It's easter so I'm guessing everyone else apart from you and me has a life.
Definitely of the opinion we all need to learn how to run properly. I used to get injured all the time until I did some reading about biomechanics and thought about how I run and hit the ground. It can make a huuuuge difference. Now I'm training for a marathon and running (I call it running, I suspect 'waddling' would be more accurate) 25k runs without an injury. Makes you wonder why they didn't tell us this stuff at school PE lessons doesn't it?
I don't know if it's made me faster because I couldn't get even a 10k out without something in my leg exploding before.
hii dean wood 2
im just about to start running and im determind not to go,out and rip somthing before i even get started...!!!
just read your thread to looknohooves, and woundered where you found your research about biomechanics?
Before you were 'leading' with your feet and thus over striding. That sort of results in every time you touch the ground in putting on the brakes.
The difference now is that the impact point is closer to your centre of gravity so less braking effect.
One reason why some runners are so fast is no matter how badly they run, their centre of gravity is behind them.
ive just been looking on youtube.
wow there is alot take in bit differnt to running with a rugby ball.
it just looks as though you are racing ie, running flat out with a short stride.
have to give it go over next few weeks on tredmill i think.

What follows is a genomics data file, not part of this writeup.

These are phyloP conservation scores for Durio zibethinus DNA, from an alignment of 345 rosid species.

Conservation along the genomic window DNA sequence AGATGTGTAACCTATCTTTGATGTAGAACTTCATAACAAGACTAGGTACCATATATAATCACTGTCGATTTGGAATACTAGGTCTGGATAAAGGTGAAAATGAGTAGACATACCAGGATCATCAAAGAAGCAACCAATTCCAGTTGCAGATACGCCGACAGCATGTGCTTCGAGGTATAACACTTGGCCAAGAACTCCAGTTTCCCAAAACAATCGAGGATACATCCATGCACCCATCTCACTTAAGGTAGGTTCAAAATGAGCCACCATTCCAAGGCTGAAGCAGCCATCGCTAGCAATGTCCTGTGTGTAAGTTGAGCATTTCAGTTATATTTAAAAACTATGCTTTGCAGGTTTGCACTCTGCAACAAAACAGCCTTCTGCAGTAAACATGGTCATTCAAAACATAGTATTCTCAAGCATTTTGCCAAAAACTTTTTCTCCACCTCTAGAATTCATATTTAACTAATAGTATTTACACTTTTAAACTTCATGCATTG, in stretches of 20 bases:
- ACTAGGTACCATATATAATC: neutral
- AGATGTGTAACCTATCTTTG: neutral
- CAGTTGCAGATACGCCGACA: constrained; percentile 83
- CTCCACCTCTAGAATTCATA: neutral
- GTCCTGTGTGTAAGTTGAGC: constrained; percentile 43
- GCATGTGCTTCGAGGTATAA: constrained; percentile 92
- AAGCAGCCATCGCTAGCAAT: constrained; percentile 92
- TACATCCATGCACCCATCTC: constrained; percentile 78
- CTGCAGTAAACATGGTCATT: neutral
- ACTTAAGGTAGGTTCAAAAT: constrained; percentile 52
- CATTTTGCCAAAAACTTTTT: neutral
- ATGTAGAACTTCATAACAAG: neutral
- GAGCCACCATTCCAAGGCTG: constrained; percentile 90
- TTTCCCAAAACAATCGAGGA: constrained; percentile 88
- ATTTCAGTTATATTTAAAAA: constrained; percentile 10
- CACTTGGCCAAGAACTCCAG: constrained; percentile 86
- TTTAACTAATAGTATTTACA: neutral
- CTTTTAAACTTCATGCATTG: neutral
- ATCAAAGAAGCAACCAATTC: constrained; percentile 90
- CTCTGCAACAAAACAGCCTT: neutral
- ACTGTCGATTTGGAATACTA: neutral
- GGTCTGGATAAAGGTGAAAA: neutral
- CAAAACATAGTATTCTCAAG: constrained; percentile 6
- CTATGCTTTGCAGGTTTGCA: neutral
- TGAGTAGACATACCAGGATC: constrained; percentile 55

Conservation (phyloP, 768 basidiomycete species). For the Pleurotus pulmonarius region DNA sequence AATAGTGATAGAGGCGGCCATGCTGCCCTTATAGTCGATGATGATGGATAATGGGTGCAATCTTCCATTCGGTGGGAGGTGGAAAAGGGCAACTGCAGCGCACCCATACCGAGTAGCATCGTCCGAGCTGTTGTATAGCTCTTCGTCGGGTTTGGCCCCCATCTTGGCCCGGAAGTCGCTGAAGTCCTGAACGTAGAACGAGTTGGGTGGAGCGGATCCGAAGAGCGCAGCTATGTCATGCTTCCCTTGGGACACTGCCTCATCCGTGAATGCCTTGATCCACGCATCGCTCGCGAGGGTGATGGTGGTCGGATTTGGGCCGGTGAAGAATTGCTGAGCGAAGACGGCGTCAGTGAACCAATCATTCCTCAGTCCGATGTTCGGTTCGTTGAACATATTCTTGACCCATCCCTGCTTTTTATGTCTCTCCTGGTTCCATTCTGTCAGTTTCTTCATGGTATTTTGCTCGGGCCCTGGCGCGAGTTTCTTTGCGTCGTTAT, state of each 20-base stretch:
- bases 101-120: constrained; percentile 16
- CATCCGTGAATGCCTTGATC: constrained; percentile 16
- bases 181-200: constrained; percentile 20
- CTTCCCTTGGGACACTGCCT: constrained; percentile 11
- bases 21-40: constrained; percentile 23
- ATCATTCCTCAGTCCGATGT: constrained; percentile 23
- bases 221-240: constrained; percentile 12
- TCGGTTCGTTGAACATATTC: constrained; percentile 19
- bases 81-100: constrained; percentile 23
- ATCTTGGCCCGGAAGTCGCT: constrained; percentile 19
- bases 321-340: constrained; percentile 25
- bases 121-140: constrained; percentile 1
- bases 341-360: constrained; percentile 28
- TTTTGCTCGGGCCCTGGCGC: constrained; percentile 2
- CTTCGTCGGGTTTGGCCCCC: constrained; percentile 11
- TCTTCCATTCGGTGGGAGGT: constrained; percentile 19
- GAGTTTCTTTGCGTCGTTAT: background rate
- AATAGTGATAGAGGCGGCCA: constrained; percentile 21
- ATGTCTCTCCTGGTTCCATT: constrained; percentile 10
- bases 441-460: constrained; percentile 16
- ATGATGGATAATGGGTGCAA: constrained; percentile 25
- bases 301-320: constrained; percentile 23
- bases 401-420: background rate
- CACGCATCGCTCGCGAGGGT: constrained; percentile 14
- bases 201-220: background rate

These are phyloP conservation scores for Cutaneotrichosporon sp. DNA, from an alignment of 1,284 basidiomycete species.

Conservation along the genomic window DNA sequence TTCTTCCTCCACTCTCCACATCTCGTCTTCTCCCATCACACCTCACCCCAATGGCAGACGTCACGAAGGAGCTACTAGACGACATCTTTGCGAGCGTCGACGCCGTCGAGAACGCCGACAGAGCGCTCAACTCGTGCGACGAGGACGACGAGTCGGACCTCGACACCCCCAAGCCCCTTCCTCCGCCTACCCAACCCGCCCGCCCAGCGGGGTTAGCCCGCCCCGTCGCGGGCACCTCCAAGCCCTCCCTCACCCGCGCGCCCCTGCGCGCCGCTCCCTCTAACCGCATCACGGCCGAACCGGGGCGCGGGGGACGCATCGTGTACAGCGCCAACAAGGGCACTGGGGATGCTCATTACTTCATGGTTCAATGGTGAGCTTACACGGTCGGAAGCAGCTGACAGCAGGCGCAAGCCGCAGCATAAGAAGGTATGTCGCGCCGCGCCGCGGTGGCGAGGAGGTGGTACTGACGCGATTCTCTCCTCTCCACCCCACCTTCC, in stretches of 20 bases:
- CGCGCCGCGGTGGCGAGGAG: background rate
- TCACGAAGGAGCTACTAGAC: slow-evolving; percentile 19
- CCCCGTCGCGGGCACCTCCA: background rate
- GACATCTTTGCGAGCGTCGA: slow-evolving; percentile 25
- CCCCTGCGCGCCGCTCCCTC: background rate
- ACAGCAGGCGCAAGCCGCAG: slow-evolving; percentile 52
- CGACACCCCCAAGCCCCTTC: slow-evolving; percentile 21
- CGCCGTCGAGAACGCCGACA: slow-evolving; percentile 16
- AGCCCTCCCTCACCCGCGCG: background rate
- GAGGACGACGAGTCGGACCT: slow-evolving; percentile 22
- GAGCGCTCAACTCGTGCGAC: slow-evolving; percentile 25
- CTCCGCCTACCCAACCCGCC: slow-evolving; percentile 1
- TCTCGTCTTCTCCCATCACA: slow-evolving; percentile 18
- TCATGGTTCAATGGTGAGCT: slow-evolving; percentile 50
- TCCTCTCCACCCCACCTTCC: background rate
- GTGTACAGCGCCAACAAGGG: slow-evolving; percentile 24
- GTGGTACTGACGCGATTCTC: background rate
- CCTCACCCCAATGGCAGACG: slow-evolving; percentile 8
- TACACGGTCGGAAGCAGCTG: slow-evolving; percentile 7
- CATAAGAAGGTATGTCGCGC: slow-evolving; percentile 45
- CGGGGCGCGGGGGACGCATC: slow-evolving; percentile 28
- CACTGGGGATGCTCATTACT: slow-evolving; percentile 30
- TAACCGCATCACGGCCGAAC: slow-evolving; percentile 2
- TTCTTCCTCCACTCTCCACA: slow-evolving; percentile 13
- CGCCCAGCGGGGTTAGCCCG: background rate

topcatracer: I'm a physicist so I have access to a bunch of journals and I spent (wasted?) frigging ages going through a mass of papers on biomechanics, impact forces and all sorts of crap. I'll go back in my archive and dig some out if you are interested. There are a couple of decent PhD theses around as well which should be free to the public. The one bit of advice I'd give you is start slowly. I came from a rugby background too. Its very very different.
P.S. I'd be cautious about the treadmill thing. There have been a few studies that I have seen (there may be loads but my review was far from exhaustive) that seem to show that running on a treadmill encourages a different biomechanical movement to just running analogous to foot striking well in front of the center of gravity. This would slow you down if you were running outdoors in the way RicF talked about. Personally, I avoided the treadmill and ran outside. I still don't feel at all comfortable on a treadmill as it does feel like it wants me to do something different to the way I normally run although I admit this is just anecdotal.
I also can't run on a treadmill well, on the road it is easy to land with the foot under my body, but on the treadmill as I don't feel I can lean slightly forward, like when I'm outside, I end up striking the ground in front of my body slightly.
+1 to the "treadmills are a horror show" posts. I just can't stand running on a treadmill since I finally ventured out of doors. That said, when everything is covered in snow and ice they can start to look attractive.
im at the monment mapping routes on my bike, long,short, ect...
im going for my gait analysis next week all been well, so i hope to be out on the road in the next week or so..
there is so much to take in looking at all the videos on youtube. my big worry is shin splints...!!
but i wont no till i get out there.
ill let you no how i get on guys..
thanks again guys..
Visit the official Runner's World page
Follow Runner's World on Twitter
Other Natmag-Rodale Sites
Run For Charity
About Runner's World
Runner's World is a publication of Hearst Magazines UK which is the trading name of The National Magazine Company Ltd, 72 Broadwick Street, London, W1F 9EP. Registered in England 112955. All rights reserved.
Website powered by: Immediate Media Company Ltd. | © Runner's World 2002-2014 |